Police in Derbyshire will give evidence by video in bid to speed up courts
POLICE officers will be able to give evidence to courts without leaving the force's headquarters when new video technology is installed this year.
Derbyshire is one of 13 areas to be introducing the service during 2013.
Announcing the news yesterday, Policing and Criminal Justice Minister Damian Green said justice would be quicker and more effective as police and court time would be saved.
Superintendent Sunita Gamblin, of Derbyshire police, said a live-link room would be set up this year in the force's Ripley base, linking to Southern Derbyshire and North East Derbyshire magistrates' courts.
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She said: "There are some real big benefits to doing this. It will avoid the need for officers to travel to court – freeing up time.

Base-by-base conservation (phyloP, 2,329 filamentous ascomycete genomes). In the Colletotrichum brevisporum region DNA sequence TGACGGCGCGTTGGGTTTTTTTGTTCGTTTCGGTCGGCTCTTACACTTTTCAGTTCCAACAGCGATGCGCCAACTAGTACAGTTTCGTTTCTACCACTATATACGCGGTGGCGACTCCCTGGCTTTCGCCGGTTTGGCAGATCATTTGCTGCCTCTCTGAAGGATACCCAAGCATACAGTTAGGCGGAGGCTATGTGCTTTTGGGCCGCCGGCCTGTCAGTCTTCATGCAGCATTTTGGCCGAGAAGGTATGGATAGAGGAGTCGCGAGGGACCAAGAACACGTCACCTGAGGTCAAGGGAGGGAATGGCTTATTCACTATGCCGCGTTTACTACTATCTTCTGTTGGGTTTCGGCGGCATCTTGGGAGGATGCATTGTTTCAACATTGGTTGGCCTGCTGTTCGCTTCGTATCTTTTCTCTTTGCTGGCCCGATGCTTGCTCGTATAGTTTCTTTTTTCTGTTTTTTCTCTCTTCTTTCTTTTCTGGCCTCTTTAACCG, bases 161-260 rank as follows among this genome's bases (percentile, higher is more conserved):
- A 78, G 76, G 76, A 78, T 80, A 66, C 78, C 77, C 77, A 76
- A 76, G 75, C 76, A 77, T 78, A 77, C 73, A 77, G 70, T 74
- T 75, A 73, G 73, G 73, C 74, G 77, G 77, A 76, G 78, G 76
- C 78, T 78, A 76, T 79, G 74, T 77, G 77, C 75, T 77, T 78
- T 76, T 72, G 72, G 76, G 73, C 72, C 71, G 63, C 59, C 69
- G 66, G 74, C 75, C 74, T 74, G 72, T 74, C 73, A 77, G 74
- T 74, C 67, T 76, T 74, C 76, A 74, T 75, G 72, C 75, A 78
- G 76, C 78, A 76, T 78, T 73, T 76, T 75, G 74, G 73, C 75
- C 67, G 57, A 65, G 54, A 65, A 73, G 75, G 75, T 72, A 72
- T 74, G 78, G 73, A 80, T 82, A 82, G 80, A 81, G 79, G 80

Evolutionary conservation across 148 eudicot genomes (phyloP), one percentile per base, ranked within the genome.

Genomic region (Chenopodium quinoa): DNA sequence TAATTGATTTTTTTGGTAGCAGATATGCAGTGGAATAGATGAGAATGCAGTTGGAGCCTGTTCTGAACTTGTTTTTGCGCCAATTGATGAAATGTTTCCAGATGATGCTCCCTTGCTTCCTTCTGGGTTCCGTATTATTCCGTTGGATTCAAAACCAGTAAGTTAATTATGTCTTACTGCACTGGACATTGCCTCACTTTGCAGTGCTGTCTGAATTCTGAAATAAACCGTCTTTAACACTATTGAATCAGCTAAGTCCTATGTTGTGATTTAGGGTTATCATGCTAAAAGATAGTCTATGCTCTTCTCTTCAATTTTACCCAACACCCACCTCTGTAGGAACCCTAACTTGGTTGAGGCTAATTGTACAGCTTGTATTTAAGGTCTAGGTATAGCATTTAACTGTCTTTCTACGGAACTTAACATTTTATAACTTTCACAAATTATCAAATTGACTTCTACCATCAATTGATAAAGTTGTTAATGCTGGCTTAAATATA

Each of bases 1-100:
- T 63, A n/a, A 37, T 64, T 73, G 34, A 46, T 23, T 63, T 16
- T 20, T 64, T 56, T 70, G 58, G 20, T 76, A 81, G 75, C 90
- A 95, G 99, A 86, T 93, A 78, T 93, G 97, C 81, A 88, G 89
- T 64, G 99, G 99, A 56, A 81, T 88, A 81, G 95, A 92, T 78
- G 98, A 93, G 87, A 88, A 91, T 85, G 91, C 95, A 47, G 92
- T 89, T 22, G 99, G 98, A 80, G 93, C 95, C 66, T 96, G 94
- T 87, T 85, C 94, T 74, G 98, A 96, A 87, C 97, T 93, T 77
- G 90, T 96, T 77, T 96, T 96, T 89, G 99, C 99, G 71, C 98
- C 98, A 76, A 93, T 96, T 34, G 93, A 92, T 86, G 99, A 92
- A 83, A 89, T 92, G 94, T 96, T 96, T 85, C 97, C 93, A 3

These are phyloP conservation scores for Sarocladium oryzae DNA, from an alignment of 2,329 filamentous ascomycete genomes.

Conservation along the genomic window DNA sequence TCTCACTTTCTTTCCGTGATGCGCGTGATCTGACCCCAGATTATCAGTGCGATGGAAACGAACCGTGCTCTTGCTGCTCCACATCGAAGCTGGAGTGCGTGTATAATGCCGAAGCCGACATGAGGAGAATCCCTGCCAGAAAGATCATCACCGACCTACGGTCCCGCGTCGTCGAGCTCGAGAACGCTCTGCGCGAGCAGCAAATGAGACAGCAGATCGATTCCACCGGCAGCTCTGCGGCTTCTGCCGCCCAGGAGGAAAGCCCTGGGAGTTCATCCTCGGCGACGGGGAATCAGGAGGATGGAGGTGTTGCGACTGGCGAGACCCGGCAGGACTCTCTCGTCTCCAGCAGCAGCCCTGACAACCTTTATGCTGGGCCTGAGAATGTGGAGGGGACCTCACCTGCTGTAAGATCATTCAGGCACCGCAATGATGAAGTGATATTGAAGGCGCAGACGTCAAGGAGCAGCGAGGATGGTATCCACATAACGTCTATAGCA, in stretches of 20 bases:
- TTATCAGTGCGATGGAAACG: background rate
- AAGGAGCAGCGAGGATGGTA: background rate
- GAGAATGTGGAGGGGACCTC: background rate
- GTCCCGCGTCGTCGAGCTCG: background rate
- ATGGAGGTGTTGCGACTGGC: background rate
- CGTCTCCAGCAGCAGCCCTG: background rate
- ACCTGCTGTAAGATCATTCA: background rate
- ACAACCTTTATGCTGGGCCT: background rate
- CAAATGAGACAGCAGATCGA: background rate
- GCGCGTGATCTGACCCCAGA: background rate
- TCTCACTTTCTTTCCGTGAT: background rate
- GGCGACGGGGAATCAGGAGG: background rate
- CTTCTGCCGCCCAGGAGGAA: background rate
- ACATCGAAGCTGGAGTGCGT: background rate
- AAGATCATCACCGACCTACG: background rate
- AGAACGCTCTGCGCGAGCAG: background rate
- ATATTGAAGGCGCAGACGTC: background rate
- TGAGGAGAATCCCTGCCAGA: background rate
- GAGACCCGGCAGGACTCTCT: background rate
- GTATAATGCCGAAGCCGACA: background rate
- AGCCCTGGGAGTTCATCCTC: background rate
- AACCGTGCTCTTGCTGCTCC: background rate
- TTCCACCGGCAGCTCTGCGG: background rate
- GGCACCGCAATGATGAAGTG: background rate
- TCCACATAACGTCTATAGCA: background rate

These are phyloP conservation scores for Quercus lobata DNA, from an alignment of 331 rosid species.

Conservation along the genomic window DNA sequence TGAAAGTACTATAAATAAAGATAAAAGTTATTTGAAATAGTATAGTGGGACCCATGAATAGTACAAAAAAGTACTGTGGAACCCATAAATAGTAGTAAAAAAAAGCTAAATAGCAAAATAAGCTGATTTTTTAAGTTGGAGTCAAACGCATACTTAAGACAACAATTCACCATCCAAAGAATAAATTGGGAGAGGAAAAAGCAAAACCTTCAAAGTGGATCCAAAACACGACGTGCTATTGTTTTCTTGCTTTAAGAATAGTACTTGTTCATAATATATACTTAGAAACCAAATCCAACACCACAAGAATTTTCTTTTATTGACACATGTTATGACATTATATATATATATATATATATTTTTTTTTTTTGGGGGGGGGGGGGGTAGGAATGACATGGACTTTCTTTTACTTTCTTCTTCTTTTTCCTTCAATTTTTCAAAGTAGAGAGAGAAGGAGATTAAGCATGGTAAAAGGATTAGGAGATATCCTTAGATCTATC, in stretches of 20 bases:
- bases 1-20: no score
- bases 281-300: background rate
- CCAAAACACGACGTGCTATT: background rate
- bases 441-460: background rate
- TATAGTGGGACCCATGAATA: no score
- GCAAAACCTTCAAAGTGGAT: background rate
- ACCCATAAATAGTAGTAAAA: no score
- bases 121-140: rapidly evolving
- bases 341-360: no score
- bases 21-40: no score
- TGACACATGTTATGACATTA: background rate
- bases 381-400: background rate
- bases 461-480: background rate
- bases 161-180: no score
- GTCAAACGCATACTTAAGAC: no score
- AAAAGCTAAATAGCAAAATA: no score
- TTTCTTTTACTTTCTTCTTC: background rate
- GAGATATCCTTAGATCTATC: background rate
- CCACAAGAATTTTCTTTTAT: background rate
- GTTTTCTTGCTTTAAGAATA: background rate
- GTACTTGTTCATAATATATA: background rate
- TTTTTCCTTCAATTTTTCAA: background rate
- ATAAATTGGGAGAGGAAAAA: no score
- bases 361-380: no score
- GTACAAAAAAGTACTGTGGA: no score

"The officers can continue with normal duties, instead of waiting around in court, and we will give them a time slot when we want them to go into the live-link room."
Mr Green said: "We want the justice system to respond more effectively to the needs of victims, witnesses and professionals.
"Video technology is vital in this. This is one part of our drive to create a swifter and more efficient justice system for all."
Steve Chappell, deputy chief prosecutor for the Crown Prosecution Service in the East Midlands, said: "Video links are already in use in the courts in Derbyshire in a number of ways, for instance as a special measure for vulnerable witnesses.
"The CPS is fully supportive of this effort to enable police officers to give important evidence to our courts while reducing the time the process takes."
Staffordshire and Nottinghamshire police will also use a video-link system.
Over the past year, about 75,000 video appearances, including those from prisons and police stations, took place during criminal cases in England and Wales, resulting in savings in transport costs and a reduction in prisoner movements.
The live links were used in a range of hearings, from offences such as burglary, theft and assault to first appearances for more serious offences such as murder.
As a result of live links, an estimated 300 police hours were saved as officers avoided wasting time and money by not having to travel to and from court or wait outside the courtroom before giving evidence.